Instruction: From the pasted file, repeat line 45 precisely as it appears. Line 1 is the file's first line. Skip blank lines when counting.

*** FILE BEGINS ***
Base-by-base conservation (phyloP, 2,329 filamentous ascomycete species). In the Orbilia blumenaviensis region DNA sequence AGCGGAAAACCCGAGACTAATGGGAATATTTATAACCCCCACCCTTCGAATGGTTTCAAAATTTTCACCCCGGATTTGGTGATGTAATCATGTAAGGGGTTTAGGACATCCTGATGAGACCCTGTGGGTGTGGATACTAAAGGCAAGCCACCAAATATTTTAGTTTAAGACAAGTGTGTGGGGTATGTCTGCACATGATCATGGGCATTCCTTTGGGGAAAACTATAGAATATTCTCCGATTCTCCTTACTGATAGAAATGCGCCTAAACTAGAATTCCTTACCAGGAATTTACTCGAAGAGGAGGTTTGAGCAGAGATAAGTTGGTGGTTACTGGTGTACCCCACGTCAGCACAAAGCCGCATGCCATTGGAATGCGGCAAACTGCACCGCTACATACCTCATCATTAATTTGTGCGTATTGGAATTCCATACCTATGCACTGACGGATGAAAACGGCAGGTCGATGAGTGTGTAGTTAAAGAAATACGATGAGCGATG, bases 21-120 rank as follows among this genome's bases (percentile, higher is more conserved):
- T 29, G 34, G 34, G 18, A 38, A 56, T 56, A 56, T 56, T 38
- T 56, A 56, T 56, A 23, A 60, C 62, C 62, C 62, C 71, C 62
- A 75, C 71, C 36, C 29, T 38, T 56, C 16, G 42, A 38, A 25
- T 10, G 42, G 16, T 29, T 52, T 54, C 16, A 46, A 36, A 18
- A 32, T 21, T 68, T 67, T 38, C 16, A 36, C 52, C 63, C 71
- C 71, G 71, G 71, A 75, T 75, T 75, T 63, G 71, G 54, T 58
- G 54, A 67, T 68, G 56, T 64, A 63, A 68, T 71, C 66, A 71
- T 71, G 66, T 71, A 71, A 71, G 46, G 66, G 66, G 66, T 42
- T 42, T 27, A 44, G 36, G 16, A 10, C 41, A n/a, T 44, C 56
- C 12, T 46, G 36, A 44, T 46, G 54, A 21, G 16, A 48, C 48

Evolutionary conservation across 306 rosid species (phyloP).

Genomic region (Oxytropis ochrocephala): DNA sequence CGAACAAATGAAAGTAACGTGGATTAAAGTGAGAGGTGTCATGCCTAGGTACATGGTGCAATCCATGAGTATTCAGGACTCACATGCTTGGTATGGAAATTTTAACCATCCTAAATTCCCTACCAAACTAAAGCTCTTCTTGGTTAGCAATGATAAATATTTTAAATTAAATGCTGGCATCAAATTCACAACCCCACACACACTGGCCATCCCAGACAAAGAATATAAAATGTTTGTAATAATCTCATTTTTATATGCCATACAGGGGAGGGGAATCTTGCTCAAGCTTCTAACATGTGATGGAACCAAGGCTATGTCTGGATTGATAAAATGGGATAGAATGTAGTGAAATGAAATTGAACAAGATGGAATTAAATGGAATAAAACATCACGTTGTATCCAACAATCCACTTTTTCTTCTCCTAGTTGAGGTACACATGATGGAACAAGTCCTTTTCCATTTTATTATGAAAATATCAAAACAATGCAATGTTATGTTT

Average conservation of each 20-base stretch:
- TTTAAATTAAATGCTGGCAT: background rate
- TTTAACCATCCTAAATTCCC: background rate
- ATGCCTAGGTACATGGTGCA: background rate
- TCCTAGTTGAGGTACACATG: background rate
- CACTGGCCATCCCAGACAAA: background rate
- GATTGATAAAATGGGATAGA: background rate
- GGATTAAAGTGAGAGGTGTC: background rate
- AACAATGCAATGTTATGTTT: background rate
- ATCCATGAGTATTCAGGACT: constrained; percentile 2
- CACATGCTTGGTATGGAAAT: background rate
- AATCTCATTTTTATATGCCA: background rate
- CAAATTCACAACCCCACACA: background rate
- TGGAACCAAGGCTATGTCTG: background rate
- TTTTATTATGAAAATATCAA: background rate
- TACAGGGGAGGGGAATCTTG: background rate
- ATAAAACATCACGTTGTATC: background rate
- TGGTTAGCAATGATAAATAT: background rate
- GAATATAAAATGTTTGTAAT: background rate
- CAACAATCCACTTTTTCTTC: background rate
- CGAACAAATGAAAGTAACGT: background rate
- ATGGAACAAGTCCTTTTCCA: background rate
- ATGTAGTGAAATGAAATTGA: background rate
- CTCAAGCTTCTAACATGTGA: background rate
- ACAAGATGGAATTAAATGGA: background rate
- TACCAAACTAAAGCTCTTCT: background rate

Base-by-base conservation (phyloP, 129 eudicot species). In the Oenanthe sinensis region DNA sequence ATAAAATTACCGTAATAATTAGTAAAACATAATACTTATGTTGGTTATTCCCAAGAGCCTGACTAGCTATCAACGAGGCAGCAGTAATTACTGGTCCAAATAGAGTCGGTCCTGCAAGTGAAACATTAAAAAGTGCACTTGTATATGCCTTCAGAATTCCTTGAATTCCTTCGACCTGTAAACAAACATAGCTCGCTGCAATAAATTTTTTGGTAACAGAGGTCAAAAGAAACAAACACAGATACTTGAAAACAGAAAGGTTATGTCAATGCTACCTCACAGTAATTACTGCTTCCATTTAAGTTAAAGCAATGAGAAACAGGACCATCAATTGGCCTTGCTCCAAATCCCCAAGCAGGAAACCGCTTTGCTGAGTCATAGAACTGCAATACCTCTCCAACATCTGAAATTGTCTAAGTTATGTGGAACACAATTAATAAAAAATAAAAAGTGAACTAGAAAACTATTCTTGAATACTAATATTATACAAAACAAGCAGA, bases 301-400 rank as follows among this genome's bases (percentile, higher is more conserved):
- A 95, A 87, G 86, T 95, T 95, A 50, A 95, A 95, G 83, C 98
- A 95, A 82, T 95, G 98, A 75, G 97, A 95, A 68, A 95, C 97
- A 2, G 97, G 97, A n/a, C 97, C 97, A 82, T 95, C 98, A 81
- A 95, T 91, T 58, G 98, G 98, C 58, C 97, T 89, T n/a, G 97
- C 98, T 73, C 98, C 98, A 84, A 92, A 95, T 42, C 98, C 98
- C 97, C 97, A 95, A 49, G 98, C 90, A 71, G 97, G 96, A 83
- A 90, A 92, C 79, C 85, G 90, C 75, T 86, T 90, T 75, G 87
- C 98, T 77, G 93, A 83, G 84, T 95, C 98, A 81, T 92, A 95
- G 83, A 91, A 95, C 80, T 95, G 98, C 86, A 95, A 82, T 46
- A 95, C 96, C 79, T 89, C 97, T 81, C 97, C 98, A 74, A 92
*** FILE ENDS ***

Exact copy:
- C 98, T 73, C 98, C 98, A 84, A 92, A 95, T 42, C 98, C 98